Atlantic Research Group will be presenting a webinar via Xtalks on Thursday March 11, 2021 at 11am EST. Please register here.
Webinar Content Description:
The drive to expedite arriving at the MTD (Maximum Tolerated Dose) in oncology clinical trials could result in many clear benefits: first and foremost, there will be fewer cancer patients in clinical studies receiving too high or too low of a dose of a given investigational product. Beyond that, there will be a need for fewer overall patients, and there will be a greater chance of success moving into Phase II. In fact, there is literature that takes a theoretical approach that indicates 70% of the time, studies (and therefore patients) are missing the best dose.
A more direct route to the MTD not only benefits patients, but the sponsors as well. Moving dose escalation forward faster equals saved time and money. Large companies trying to determine which of their dozens of compounds they should continue to pursue could make cost-effective R&D decisions. For emerging companies, treating patients at ineffective doses appears to indicate their drug is not working; in reality, it could be the dose and not the compound. A new way of thinking (getting phase II data from a phase I study) could secure an additional round of financing.
All of this begs the question: what is holding back getting to the MTD sooner? The real roadblock is acknowledging the difficulty in getting clinicians over the fear of the complexity of creating a new dose escalation model. Many statisticians and clinicians in clinical trials are apprehensive to try new techniques. In this business, the “KISS” (Keep It Simple Stupid) rule has been in full effect for decades. Looking back, regulatory reviews were already long, with agencies trying to figure out the data. The last thing anyone wanted was for the regulators to have to figure out a new analysis as part of the review process. The idea was that it would take longer for a decision to come from a review–and nobody wanted that. These legacy fears remain today.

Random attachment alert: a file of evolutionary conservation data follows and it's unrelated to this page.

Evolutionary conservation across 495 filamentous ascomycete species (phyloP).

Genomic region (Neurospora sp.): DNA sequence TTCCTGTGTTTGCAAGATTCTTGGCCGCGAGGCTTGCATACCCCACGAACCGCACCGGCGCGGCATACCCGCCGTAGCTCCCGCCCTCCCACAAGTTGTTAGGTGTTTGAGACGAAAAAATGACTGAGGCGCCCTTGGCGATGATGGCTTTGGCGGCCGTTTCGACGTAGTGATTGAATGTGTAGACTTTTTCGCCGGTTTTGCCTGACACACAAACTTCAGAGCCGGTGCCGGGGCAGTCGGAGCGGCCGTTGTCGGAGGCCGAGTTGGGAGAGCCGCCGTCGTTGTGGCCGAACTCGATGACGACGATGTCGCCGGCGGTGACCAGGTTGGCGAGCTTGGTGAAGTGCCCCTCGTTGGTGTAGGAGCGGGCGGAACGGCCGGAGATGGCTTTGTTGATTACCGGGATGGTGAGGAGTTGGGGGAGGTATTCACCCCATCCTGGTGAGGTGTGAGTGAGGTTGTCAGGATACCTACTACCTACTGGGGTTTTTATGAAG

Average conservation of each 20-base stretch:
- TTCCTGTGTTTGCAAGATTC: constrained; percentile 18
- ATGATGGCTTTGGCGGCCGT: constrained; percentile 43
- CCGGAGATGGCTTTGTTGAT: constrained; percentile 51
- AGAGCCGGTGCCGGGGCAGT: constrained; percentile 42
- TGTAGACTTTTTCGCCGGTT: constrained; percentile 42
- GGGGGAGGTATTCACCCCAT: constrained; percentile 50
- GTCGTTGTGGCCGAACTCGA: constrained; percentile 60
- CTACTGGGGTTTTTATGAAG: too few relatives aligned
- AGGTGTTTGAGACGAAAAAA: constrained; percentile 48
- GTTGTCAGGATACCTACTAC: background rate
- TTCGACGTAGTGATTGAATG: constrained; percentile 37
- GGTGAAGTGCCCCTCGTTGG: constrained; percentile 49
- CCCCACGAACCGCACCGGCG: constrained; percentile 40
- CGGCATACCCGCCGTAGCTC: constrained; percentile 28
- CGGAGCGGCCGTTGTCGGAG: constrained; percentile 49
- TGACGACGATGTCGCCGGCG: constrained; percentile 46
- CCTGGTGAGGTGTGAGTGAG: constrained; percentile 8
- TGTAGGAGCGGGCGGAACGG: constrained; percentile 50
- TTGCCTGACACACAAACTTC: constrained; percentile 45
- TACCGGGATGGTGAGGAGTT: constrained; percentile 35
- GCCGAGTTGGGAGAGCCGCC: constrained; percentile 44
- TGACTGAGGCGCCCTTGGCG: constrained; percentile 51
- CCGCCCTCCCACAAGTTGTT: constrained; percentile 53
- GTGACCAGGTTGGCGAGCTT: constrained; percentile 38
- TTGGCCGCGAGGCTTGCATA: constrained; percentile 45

Implementing a model-based design requires that the statistician is familiar with the method well enough for a successful implementation, and a clinical team that recognizes the benefits, or better, actually asks for a design that offers the benefits. These designs can be implemented in areas other than oncology as well. Rare diseases often have similar challenges as oncology. It can work as long as the development program has as its objective to find the highest dose possible that causes the least harm.
Another key question is: what is the first step in getting started? We need to be careful to not fall into the classic design trap, which is asking if a study can be done with an innovative design. The better approach is to identify which questions need to be answered on the path to approval, then evaluate which designs are the most efficient (in terms of fewest patients exposed, faster timelines, and less cost). Often, an innovative design has the potential to answer more than one question at a time. Seamless designs do exactly that.
The bottom line in all of this is clinical development programs can be made better without being made more difficult, and that you can do all of this without trepidation.
- Make clinical programs more precise without making them more complicated
- The math is intricate but that should not be a deterrent to the clinician’s decisions
- The best chance at clinical success is correct dosing as soon as possible
- Reaching MTD in a streamlined way can be done without wishful thinking or fear
Who Should Attend:
- Chief Medical Officers
- Medical Monitors
- Clinical Leads
- Clinical Operations
John Friend, MD
Chief Medical Officer
Cellectar Biosciences, Inc.
Ed Shnipper, MD
Head of Clinical Development
Michael Wisniewski, Ph.D.
Vice-President of Biostatistics and Informatics
Atlantic Research Group